Three years ago, I wrote an article about Dunbar’s number and how it affects my business. To recap briefly, Robin Dunbar is a British anthropologist who studies primates and their social circles. He noted an interesting correlation – monkeys with small neocortexes (relative to the rest of the brain) also had small social circles. Monkeys with larger neocortexes had larger social circles. These findings became the basis of the social brain hypothesis – that our brains put an upper limit on our social relationships.
Dunbar plotted the correlation – it moved up and to the right on a two-dimensional chart – and projected it to larger primates known as humans. Dunbar’s data suggest that the “natural” upper limit for human social circles is around 150 people.
That correlates roughly with my consulting experience. Many of my clients are small software companies that call me when they reach approximately 150 employees. They’re experiencing growing pains and they need some help. I’m happy to oblige.
The data suggest that our brain capacity – and especially our ability to think abstractly – somehow limits the size of the social circles we can maintain. But what if there’s a simpler explanation? As we know, simpler explanations are usually better.
What if the cause is simply the time it takes to maintain relationships? It takes time and effort to maintain a relationship and keep it active. What if we could use advanced technologies to reduce the “time cost of servicing a relationship”? Would that allow us to expand our relationships and maintain larger social networks?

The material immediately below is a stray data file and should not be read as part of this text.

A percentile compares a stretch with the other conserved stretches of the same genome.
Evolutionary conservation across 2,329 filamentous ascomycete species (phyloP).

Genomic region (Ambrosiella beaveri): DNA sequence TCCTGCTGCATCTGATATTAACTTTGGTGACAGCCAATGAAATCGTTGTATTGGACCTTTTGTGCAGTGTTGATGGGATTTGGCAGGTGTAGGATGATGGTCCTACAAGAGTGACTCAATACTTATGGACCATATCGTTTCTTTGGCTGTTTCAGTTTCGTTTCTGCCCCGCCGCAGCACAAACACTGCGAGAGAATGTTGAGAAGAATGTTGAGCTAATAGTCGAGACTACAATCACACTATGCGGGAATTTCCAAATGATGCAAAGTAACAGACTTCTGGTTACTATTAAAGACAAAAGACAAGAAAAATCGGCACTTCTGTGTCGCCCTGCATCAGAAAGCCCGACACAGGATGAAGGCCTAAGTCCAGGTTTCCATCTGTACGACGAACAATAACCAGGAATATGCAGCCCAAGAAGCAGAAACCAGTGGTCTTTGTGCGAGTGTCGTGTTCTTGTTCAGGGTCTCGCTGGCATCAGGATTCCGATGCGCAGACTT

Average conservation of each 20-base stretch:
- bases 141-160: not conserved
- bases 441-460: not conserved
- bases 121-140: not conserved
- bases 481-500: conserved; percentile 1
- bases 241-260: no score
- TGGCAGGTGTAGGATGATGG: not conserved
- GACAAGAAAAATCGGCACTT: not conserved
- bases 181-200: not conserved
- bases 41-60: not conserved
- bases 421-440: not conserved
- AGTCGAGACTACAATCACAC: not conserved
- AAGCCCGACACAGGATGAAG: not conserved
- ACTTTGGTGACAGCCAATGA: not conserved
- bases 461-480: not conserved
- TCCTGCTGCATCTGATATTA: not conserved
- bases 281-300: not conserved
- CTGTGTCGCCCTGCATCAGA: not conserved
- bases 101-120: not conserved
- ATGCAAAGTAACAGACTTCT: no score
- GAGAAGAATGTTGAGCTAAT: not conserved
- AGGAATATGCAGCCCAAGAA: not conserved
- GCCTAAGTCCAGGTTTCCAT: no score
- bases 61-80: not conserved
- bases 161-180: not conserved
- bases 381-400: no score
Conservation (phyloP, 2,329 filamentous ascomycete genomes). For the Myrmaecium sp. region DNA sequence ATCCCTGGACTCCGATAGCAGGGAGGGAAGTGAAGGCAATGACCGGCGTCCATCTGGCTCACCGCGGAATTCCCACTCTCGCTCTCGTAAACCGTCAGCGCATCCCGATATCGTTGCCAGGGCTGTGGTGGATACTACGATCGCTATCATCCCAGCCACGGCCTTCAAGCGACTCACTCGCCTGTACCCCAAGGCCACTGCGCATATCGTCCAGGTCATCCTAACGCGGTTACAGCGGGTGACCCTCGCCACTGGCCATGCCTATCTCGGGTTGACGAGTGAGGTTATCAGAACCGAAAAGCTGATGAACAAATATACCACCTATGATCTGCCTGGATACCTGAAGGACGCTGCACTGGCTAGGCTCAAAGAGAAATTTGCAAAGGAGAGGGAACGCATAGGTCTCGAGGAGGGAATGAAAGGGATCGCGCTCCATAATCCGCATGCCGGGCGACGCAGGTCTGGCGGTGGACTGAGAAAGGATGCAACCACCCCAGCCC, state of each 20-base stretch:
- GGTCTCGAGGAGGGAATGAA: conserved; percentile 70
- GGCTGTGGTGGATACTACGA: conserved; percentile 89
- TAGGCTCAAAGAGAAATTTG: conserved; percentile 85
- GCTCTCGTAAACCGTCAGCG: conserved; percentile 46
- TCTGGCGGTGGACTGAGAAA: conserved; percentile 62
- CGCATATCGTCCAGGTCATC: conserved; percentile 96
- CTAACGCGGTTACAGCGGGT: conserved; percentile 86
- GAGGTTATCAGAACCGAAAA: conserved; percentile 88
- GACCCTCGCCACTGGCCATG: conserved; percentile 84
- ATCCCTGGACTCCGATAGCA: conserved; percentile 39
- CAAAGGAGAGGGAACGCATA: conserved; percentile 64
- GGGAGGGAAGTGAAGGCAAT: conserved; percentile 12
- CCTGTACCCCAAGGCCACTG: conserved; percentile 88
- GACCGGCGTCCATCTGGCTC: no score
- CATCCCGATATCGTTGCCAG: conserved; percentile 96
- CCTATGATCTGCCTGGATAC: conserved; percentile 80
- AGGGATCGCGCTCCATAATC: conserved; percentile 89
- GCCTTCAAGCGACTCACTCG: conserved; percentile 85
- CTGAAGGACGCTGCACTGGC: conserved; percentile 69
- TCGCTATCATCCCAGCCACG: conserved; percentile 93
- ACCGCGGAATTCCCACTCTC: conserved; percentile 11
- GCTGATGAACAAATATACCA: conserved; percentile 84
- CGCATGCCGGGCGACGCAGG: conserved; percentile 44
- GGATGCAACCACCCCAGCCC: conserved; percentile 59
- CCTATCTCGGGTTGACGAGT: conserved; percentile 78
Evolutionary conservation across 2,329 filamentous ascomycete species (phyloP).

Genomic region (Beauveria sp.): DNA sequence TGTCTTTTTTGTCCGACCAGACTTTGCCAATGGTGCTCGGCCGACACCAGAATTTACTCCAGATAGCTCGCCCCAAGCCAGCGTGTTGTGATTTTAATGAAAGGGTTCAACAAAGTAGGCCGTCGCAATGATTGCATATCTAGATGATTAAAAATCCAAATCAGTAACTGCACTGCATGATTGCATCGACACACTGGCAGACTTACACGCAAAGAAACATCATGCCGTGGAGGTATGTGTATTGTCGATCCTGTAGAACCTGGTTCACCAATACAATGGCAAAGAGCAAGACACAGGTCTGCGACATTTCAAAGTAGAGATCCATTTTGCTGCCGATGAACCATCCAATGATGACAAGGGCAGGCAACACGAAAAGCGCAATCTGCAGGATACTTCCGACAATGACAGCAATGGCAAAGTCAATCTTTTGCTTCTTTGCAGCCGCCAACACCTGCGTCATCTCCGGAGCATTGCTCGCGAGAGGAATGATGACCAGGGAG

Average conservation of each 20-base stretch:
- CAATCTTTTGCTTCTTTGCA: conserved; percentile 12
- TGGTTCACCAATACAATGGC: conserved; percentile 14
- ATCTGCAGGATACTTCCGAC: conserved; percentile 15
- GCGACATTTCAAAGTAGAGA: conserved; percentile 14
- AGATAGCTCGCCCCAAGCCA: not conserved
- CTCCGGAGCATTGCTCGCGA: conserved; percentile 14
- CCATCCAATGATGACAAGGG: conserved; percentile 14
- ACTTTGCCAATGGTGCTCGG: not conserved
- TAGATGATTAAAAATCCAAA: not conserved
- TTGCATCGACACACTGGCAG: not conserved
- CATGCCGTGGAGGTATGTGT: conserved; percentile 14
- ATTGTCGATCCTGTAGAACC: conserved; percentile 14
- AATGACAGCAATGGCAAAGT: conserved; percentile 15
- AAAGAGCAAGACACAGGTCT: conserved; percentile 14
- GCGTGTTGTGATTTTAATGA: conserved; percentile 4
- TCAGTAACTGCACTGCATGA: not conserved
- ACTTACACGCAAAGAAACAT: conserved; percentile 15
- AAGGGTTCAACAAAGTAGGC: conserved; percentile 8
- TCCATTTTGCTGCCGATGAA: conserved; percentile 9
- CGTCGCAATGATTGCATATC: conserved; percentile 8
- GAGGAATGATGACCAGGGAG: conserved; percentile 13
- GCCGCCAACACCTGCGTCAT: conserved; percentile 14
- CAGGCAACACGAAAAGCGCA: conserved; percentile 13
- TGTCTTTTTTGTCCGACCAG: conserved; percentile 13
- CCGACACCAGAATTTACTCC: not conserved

Professor Dunbar hypothesized that social media could reduce the time cost of managing and maintaining relationships. Thus, it’s possible that people who are active on social media could maintain larger networks than people who maintain only traditional, offline, face-to-face networks.
Dunbar also hypothesized that social media might influence the “distinctive series of hierarchically inclusive layers that have a natural scaling ratio of approximately 3.“ Previous research had shown that primates – both humans and monkeys – have concentric layers of relationships. For humans, the first and most intimate layer typically has five people in it. The next layer out typically has no more than 15 – or three times more than the first layer. Subsequent layers have 50 and 150 members. Each subsequent layer roughly triples the previous layer. (The innermost layer is often referred to as the support clique, the second layer as the sympathy group).
So, by reducing time costs, do social media: 1) increase the total number of relationships? and/or; 2) change the distribution or size of the relationship layers?
The short answers are: no and no. (The full research article is here.) Dunbar’s researchers took two large samples of British adults (using different sampling methods) and found that:
What’s it all mean? We humans have “natural” limits to relationship networks that are largely consistent across gender and age groups and impervious to timesaving technical advances (at least in Britain). For me, this suggests that there’s no point in trying to grow our total network. It’s more important to invest in our innermost layers to enrich them and ensure that they don’t decay over time.